SSDI claims processing times even longer since COVID-19

The Social Security Administration (SSA) for decades has been notoriously slow in its processing of Social Security Disability Insurance (SSDI) or Supplemental Security Income (SSI) applications. Ill and injured claimants who cannot work may languish for months and even years without cash assistance, placing them in perilous financial conditions.

Sadly, some cannot win this waiting game, losing homes or even passing away before SSA decides their claims or appeals. Most initial applications are denied, kicking off a long journey through levels of further review or appeal.

Attorney involvement

For people applying now or with applications already pending, working with an experienced and knowledgeable attorney can help to speed up the process. As we explained the last time we addressed this issue, the application is long and detailed, plus the agency may send claimants to doctors for further evaluation, pushing out the decision even farther.

Legal counsel can assist the client to create a robust, complete record of medical and other evidence before the agency. This may speed up the process because the SSA will likely need to order fewer medical exams to assess impairments or take other actions to create a thorough record of disability.

The lawyer can communicate with the SSA on behalf of their client and may spot problems with the application that can be proactively remedied rather than wait months for the agency to discover them. Counsel can help their client stay on top of information requests, appointments and deadlines. It can be overwhelming for a disabled client to manage on their own.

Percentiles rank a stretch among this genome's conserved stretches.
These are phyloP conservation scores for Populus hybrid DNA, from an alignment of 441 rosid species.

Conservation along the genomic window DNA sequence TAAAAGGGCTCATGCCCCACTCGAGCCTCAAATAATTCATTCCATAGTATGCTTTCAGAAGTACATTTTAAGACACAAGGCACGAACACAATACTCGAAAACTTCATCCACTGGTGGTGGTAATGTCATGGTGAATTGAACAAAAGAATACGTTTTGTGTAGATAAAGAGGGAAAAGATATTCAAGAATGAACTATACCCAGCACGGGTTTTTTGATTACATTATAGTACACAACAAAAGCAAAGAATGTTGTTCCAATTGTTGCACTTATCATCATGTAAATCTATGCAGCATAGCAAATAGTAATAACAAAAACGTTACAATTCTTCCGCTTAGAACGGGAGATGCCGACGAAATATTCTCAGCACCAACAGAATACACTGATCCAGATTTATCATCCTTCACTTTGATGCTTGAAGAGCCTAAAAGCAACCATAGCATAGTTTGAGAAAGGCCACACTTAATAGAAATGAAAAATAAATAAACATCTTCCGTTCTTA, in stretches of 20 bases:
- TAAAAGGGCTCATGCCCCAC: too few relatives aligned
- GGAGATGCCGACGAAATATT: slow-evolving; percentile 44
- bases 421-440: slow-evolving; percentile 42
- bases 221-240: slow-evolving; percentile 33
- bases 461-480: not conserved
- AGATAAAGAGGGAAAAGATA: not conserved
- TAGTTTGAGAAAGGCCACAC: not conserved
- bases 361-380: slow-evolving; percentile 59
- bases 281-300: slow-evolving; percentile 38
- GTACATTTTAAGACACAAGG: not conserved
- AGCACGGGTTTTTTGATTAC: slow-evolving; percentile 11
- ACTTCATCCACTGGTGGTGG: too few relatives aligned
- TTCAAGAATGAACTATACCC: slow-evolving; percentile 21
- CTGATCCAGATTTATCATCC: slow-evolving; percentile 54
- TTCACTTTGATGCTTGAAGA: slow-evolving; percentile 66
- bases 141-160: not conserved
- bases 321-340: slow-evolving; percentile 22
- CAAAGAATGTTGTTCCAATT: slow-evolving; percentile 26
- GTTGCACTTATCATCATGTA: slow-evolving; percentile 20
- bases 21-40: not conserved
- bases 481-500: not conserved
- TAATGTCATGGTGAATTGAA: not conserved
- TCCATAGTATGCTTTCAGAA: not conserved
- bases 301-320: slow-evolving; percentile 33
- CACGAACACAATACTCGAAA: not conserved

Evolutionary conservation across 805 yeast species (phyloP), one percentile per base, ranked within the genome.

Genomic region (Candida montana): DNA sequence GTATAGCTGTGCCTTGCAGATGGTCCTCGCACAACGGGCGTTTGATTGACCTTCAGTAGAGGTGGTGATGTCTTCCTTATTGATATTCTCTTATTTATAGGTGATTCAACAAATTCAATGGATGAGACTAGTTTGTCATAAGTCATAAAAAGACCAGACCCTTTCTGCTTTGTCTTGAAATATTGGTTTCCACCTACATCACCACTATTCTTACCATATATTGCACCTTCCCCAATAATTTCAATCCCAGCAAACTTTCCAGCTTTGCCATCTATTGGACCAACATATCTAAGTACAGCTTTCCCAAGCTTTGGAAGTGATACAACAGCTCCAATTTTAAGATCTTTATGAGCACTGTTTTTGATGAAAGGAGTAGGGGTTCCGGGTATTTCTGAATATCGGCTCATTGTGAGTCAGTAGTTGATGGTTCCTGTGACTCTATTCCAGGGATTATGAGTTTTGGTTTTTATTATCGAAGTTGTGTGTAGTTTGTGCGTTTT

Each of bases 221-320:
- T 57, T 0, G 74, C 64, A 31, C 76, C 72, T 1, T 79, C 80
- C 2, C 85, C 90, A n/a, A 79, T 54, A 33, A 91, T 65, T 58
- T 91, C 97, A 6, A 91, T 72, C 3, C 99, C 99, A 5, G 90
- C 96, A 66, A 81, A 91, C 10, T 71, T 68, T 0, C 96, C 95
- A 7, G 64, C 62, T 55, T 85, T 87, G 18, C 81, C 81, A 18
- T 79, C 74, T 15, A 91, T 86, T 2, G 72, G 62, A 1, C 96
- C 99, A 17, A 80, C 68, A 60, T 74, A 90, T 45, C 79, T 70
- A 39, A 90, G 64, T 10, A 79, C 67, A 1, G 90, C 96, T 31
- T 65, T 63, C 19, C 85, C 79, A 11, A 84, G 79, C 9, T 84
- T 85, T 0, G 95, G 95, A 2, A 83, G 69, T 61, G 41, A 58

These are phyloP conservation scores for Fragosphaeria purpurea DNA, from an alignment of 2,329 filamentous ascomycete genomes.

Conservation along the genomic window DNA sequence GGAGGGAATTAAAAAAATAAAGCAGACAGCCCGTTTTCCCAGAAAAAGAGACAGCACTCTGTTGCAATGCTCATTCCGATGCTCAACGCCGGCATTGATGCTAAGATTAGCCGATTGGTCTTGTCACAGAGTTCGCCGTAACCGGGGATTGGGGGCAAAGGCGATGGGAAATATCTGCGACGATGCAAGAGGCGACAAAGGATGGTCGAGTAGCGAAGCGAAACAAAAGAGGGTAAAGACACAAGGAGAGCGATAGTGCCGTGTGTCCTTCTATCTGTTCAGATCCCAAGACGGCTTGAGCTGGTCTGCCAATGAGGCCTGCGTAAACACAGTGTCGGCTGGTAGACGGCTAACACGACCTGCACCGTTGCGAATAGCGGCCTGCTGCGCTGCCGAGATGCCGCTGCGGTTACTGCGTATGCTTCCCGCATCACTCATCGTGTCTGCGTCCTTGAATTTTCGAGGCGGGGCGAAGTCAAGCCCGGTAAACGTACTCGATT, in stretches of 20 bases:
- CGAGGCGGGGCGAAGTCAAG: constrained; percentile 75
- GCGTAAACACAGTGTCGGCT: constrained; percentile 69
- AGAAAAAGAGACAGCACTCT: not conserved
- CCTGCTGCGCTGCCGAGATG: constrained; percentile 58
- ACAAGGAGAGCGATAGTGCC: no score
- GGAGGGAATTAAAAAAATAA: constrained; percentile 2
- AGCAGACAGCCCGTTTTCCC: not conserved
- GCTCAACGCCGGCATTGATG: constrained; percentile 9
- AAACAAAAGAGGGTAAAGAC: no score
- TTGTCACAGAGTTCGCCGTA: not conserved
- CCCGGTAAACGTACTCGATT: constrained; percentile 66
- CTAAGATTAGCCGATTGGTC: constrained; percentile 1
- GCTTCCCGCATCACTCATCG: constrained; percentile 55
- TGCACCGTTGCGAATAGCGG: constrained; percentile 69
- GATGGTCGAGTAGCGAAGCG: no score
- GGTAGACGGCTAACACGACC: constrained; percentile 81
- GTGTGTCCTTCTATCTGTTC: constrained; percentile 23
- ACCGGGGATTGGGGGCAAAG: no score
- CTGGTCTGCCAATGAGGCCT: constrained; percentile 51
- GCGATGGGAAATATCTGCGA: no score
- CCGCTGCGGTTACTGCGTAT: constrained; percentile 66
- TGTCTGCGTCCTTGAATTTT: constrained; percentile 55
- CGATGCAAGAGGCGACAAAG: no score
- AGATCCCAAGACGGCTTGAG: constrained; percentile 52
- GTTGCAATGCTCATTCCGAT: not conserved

Funding problems

Over time, Congress has not adequately funded the SSA resulting in low pay and employee turnover, and insufficient resources to timely process applications. Employees must review voluminous medical records and follow detailed administrative procedures. SSA is responsible for administering the initial application plus three additional levels of review and appeal – reconsideration, a hearing before an administrative law judge (ALJ) and an appeal to the Appeals Counsel. (Appeal to federal court is the next step.)

The initial application and often reconsideration are decided in each state by a state agency called the disability determination service (DDS), which in Indiana is the Disability Determination Bureau (DDB). Indiana DDB works in consultation with the 26 SSA offices across the state. Unfortunately, DDSs also face wage and recruitment issues.

Why are things dire right now?

The SSA reports that in Dec. 2022, the average number of days to decision on the initial application was 210 days as compared to 112 days in Dec. 2017. The Washington Post published a piece of investigative journalism on Dec. 8, 2022, that has caught the attention of those on both sides of the aisle in government.

Reasons for the current backlog noted in the article:

  • COVID-19 caused SSA and DDS office closures with clumsy transition to at-home work
  • Massive employee exit from SSA and DDSs because of low wages, soaring workloads, crushing pressure and sinking morale, followed by difficulty with recruiting new workers and long training periods
  • Disability examiners must perform complex tasks for insufficient pay
  • SSA office closures during the pandemic leaving claimant without online or phone resources isolated from getting information on their claims
  • Applicants got less medical attention during COVID-19, making current assessment harder
  • Fewer available consultative medical professionals to contract with SSA or DDSs
  • Fewer consultative medical examinations during COVID-19 due to closed medical resources
  • Some state employee furloughs during the pandemic
  • And others

We will keep readers informed about these issues as they evolve. In the meantime, do not hesitate to consult with an attorney to answer questions and assist with your claim.

(The Washington Post investigative piece is available on Westlaw at 2022 WLNR 39581566.)

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